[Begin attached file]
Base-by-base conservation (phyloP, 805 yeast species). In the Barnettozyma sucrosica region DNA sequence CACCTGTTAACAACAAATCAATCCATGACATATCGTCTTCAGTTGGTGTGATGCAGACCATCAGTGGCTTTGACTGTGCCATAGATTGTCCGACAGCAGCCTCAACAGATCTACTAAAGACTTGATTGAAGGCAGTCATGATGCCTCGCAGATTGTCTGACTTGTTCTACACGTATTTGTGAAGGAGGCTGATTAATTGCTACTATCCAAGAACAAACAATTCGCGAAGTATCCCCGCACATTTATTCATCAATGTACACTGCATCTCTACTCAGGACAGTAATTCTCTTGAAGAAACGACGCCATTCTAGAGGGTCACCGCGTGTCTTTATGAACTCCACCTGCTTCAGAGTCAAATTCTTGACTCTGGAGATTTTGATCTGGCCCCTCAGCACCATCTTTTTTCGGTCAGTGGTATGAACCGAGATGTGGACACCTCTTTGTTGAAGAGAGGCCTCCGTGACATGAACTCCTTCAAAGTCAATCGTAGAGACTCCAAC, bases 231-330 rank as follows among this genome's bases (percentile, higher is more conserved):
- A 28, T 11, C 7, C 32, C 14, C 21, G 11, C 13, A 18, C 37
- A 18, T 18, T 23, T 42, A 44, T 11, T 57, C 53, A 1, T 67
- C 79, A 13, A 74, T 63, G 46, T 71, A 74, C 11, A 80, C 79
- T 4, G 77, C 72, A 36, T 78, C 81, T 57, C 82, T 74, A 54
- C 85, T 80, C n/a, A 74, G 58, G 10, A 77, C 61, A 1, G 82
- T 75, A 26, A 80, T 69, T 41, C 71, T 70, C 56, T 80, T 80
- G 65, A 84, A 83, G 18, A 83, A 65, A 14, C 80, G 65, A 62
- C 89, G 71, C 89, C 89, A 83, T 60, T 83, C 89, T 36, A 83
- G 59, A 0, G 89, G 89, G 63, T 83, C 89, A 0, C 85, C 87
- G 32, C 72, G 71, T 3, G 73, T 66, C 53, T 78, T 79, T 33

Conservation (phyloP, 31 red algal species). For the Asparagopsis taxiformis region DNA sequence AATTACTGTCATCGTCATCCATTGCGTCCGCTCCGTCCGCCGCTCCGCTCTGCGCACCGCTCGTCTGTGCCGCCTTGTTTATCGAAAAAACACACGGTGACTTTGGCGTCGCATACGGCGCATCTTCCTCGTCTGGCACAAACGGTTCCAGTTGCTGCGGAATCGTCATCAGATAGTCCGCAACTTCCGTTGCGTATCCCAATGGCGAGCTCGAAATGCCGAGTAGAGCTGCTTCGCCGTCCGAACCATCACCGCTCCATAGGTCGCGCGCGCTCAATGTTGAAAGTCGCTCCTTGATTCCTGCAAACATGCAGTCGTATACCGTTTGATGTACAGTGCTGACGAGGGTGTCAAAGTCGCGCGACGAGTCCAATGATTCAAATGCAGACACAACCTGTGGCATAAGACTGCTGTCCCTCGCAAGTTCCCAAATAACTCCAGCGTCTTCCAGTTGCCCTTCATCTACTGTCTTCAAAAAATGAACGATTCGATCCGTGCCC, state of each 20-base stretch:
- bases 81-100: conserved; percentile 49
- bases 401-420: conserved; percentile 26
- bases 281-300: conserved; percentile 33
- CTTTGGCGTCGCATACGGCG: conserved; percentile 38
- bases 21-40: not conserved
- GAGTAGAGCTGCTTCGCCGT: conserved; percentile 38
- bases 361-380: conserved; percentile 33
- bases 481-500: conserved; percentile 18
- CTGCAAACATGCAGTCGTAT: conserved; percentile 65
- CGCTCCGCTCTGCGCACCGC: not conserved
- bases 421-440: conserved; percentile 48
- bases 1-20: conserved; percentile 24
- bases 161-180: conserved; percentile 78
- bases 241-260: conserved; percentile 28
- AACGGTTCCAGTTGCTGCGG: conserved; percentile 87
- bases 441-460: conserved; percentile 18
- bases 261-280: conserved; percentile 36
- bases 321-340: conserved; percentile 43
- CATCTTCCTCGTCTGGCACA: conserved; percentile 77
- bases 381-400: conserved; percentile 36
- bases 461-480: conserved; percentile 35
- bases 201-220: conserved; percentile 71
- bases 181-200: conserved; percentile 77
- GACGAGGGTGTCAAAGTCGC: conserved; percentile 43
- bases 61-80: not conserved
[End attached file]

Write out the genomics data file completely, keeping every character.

Base-by-base conservation (phyloP, 805 yeast species). In the Barnettozyma sucrosica region DNA sequence CACCTGTTAACAACAAATCAATCCATGACATATCGTCTTCAGTTGGTGTGATGCAGACCATCAGTGGCTTTGACTGTGCCATAGATTGTCCGACAGCAGCCTCAACAGATCTACTAAAGACTTGATTGAAGGCAGTCATGATGCCTCGCAGATTGTCTGACTTGTTCTACACGTATTTGTGAAGGAGGCTGATTAATTGCTACTATCCAAGAACAAACAATTCGCGAAGTATCCCCGCACATTTATTCATCAATGTACACTGCATCTCTACTCAGGACAGTAATTCTCTTGAAGAAACGACGCCATTCTAGAGGGTCACCGCGTGTCTTTATGAACTCCACCTGCTTCAGAGTCAAATTCTTGACTCTGGAGATTTTGATCTGGCCCCTCAGCACCATCTTTTTTCGGTCAGTGGTATGAACCGAGATGTGGACACCTCTTTGTTGAAGAGAGGCCTCCGTGACATGAACTCCTTCAAAGTCAATCGTAGAGACTCCAAC, bases 231-330 rank as follows among this genome's bases (percentile, higher is more conserved):
- A 28, T 11, C 7, C 32, C 14, C 21, G 11, C 13, A 18, C 37
- A 18, T 18, T 23, T 42, A 44, T 11, T 57, C 53, A 1, T 67
- C 79, A 13, A 74, T 63, G 46, T 71, A 74, C 11, A 80, C 79
- T 4, G 77, C 72, A 36, T 78, C 81, T 57, C 82, T 74, A 54
- C 85, T 80, C n/a, A 74, G 58, G 10, A 77, C 61, A 1, G 82
- T 75, A 26, A 80, T 69, T 41, C 71, T 70, C 56, T 80, T 80
- G 65, A 84, A 83, G 18, A 83, A 65, A 14, C 80, G 65, A 62
- C 89, G 71, C 89, C 89, A 83, T 60, T 83, C 89, T 36, A 83
- G 59, A 0, G 89, G 89, G 63, T 83, C 89, A 0, C 85, C 87
- G 32, C 72, G 71, T 3, G 73, T 66, C 53, T 78, T 79, T 33

Conservation (phyloP, 31 red algal species). For the Asparagopsis taxiformis region DNA sequence AATTACTGTCATCGTCATCCATTGCGTCCGCTCCGTCCGCCGCTCCGCTCTGCGCACCGCTCGTCTGTGCCGCCTTGTTTATCGAAAAAACACACGGTGACTTTGGCGTCGCATACGGCGCATCTTCCTCGTCTGGCACAAACGGTTCCAGTTGCTGCGGAATCGTCATCAGATAGTCCGCAACTTCCGTTGCGTATCCCAATGGCGAGCTCGAAATGCCGAGTAGAGCTGCTTCGCCGTCCGAACCATCACCGCTCCATAGGTCGCGCGCGCTCAATGTTGAAAGTCGCTCCTTGATTCCTGCAAACATGCAGTCGTATACCGTTTGATGTACAGTGCTGACGAGGGTGTCAAAGTCGCGCGACGAGTCCAATGATTCAAATGCAGACACAACCTGTGGCATAAGACTGCTGTCCCTCGCAAGTTCCCAAATAACTCCAGCGTCTTCCAGTTGCCCTTCATCTACTGTCTTCAAAAAATGAACGATTCGATCCGTGCCC, state of each 20-base stretch:
- bases 81-100: conserved; percentile 49
- bases 401-420: conserved; percentile 26
- bases 281-300: conserved; percentile 33
- CTTTGGCGTCGCATACGGCG: conserved; percentile 38
- bases 21-40: not conserved
- GAGTAGAGCTGCTTCGCCGT: conserved; percentile 38
- bases 361-380: conserved; percentile 33
- bases 481-500: conserved; percentile 18
- CTGCAAACATGCAGTCGTAT: conserved; percentile 65
- CGCTCCGCTCTGCGCACCGC: not conserved
- bases 421-440: conserved; percentile 48
- bases 1-20: conserved; percentile 24
- bases 161-180: conserved; percentile 78
- bases 241-260: conserved; percentile 28
- AACGGTTCCAGTTGCTGCGG: conserved; percentile 87
- bases 441-460: conserved; percentile 18
- bases 261-280: conserved; percentile 36
- bases 321-340: conserved; percentile 43
- CATCTTCCTCGTCTGGCACA: conserved; percentile 77
- bases 381-400: conserved; percentile 36
- bases 461-480: conserved; percentile 35
- bases 201-220: conserved; percentile 71
- bases 181-200: conserved; percentile 77
- GACGAGGGTGTCAAAGTCGC: conserved; percentile 43
- bases 61-80: not conserved